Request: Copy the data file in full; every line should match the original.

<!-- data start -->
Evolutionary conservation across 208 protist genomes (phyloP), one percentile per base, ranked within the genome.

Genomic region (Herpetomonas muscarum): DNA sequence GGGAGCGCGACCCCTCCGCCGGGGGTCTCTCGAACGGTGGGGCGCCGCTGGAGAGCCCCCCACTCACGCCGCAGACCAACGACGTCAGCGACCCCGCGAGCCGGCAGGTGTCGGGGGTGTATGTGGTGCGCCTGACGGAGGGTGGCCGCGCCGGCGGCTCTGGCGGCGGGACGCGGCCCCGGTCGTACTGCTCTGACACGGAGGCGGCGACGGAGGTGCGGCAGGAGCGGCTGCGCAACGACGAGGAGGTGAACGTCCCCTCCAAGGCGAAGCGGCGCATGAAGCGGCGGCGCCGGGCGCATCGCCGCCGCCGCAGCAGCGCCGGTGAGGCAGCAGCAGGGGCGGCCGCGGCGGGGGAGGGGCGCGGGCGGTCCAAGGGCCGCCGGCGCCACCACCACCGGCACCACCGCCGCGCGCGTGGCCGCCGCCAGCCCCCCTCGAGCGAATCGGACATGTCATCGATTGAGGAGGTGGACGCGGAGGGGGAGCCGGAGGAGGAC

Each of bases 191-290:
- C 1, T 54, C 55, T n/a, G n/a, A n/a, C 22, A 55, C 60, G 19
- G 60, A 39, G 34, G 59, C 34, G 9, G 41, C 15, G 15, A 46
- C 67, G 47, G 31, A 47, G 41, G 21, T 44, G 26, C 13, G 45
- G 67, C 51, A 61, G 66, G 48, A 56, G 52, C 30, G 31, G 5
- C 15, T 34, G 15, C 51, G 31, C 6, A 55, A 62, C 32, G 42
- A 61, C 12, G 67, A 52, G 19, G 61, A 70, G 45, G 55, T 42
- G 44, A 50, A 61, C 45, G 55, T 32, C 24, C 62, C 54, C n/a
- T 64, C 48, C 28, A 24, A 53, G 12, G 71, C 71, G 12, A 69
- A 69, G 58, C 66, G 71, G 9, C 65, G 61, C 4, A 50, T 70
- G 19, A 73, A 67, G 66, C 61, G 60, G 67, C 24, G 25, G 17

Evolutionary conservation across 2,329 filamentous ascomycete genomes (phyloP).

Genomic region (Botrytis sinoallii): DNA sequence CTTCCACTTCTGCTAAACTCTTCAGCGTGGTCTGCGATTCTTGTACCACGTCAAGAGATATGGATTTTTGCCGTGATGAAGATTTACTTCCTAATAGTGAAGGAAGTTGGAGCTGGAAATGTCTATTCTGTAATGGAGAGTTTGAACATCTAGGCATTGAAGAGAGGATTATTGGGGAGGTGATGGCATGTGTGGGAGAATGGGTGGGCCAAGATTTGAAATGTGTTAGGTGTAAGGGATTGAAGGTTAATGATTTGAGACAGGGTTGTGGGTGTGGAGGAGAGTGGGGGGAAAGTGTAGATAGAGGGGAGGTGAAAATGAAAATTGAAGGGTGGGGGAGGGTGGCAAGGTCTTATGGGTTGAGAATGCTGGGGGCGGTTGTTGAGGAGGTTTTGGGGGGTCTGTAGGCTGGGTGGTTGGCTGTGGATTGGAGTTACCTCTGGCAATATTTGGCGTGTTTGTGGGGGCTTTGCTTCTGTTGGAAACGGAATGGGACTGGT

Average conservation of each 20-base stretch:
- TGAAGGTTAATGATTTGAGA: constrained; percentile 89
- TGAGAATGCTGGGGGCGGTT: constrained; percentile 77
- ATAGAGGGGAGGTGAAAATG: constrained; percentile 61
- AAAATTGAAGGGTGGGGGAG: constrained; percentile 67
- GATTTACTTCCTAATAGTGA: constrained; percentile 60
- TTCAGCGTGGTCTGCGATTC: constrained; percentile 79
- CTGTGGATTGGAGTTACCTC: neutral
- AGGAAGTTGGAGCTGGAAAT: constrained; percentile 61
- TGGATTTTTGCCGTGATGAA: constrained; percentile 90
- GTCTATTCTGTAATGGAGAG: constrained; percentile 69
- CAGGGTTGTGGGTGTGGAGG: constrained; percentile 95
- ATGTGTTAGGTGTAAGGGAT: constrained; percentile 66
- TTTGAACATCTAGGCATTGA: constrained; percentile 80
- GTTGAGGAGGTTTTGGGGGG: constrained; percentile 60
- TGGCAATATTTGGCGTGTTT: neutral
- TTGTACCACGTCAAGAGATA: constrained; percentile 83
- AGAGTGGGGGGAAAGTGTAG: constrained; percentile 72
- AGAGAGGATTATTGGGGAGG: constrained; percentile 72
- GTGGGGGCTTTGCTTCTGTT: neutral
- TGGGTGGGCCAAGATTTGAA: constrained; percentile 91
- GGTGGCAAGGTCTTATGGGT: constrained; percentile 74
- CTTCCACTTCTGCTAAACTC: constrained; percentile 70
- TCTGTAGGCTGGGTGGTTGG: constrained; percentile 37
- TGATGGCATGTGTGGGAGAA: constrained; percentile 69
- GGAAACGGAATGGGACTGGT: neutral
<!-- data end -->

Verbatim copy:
Evolutionary conservation across 208 protist genomes (phyloP), one percentile per base, ranked within the genome.

Genomic region (Herpetomonas muscarum): DNA sequence GGGAGCGCGACCCCTCCGCCGGGGGTCTCTCGAACGGTGGGGCGCCGCTGGAGAGCCCCCCACTCACGCCGCAGACCAACGACGTCAGCGACCCCGCGAGCCGGCAGGTGTCGGGGGTGTATGTGGTGCGCCTGACGGAGGGTGGCCGCGCCGGCGGCTCTGGCGGCGGGACGCGGCCCCGGTCGTACTGCTCTGACACGGAGGCGGCGACGGAGGTGCGGCAGGAGCGGCTGCGCAACGACGAGGAGGTGAACGTCCCCTCCAAGGCGAAGCGGCGCATGAAGCGGCGGCGCCGGGCGCATCGCCGCCGCCGCAGCAGCGCCGGTGAGGCAGCAGCAGGGGCGGCCGCGGCGGGGGAGGGGCGCGGGCGGTCCAAGGGCCGCCGGCGCCACCACCACCGGCACCACCGCCGCGCGCGTGGCCGCCGCCAGCCCCCCTCGAGCGAATCGGACATGTCATCGATTGAGGAGGTGGACGCGGAGGGGGAGCCGGAGGAGGAC

Each of bases 191-290:
- C 1, T 54, C 55, T n/a, G n/a, A n/a, C 22, A 55, C 60, G 19
- G 60, A 39, G 34, G 59, C 34, G 9, G 41, C 15, G 15, A 46
- C 67, G 47, G 31, A 47, G 41, G 21, T 44, G 26, C 13, G 45
- G 67, C 51, A 61, G 66, G 48, A 56, G 52, C 30, G 31, G 5
- C 15, T 34, G 15, C 51, G 31, C 6, A 55, A 62, C 32, G 42
- A 61, C 12, G 67, A 52, G 19, G 61, A 70, G 45, G 55, T 42
- G 44, A 50, A 61, C 45, G 55, T 32, C 24, C 62, C 54, C n/a
- T 64, C 48, C 28, A 24, A 53, G 12, G 71, C 71, G 12, A 69
- A 69, G 58, C 66, G 71, G 9, C 65, G 61, C 4, A 50, T 70
- G 19, A 73, A 67, G 66, C 61, G 60, G 67, C 24, G 25, G 17

Evolutionary conservation across 2,329 filamentous ascomycete genomes (phyloP).

Genomic region (Botrytis sinoallii): DNA sequence CTTCCACTTCTGCTAAACTCTTCAGCGTGGTCTGCGATTCTTGTACCACGTCAAGAGATATGGATTTTTGCCGTGATGAAGATTTACTTCCTAATAGTGAAGGAAGTTGGAGCTGGAAATGTCTATTCTGTAATGGAGAGTTTGAACATCTAGGCATTGAAGAGAGGATTATTGGGGAGGTGATGGCATGTGTGGGAGAATGGGTGGGCCAAGATTTGAAATGTGTTAGGTGTAAGGGATTGAAGGTTAATGATTTGAGACAGGGTTGTGGGTGTGGAGGAGAGTGGGGGGAAAGTGTAGATAGAGGGGAGGTGAAAATGAAAATTGAAGGGTGGGGGAGGGTGGCAAGGTCTTATGGGTTGAGAATGCTGGGGGCGGTTGTTGAGGAGGTTTTGGGGGGTCTGTAGGCTGGGTGGTTGGCTGTGGATTGGAGTTACCTCTGGCAATATTTGGCGTGTTTGTGGGGGCTTTGCTTCTGTTGGAAACGGAATGGGACTGGT

Average conservation of each 20-base stretch:
- TGAAGGTTAATGATTTGAGA: constrained; percentile 89
- TGAGAATGCTGGGGGCGGTT: constrained; percentile 77
- ATAGAGGGGAGGTGAAAATG: constrained; percentile 61
- AAAATTGAAGGGTGGGGGAG: constrained; percentile 67
- GATTTACTTCCTAATAGTGA: constrained; percentile 60
- TTCAGCGTGGTCTGCGATTC: constrained; percentile 79
- CTGTGGATTGGAGTTACCTC: neutral
- AGGAAGTTGGAGCTGGAAAT: constrained; percentile 61
- TGGATTTTTGCCGTGATGAA: constrained; percentile 90
- GTCTATTCTGTAATGGAGAG: constrained; percentile 69
- CAGGGTTGTGGGTGTGGAGG: constrained; percentile 95
- ATGTGTTAGGTGTAAGGGAT: constrained; percentile 66
- TTTGAACATCTAGGCATTGA: constrained; percentile 80
- GTTGAGGAGGTTTTGGGGGG: constrained; percentile 60
- TGGCAATATTTGGCGTGTTT: neutral
- TTGTACCACGTCAAGAGATA: constrained; percentile 83
- AGAGTGGGGGGAAAGTGTAG: constrained; percentile 72
- AGAGAGGATTATTGGGGAGG: constrained; percentile 72
- GTGGGGGCTTTGCTTCTGTT: neutral
- TGGGTGGGCCAAGATTTGAA: constrained; percentile 91
- GGTGGCAAGGTCTTATGGGT: constrained; percentile 74
- CTTCCACTTCTGCTAAACTC: constrained; percentile 70
- TCTGTAGGCTGGGTGGTTGG: constrained; percentile 37
- TGATGGCATGTGTGGGAGAA: constrained; percentile 69
- GGAAACGGAATGGGACTGGT: neutral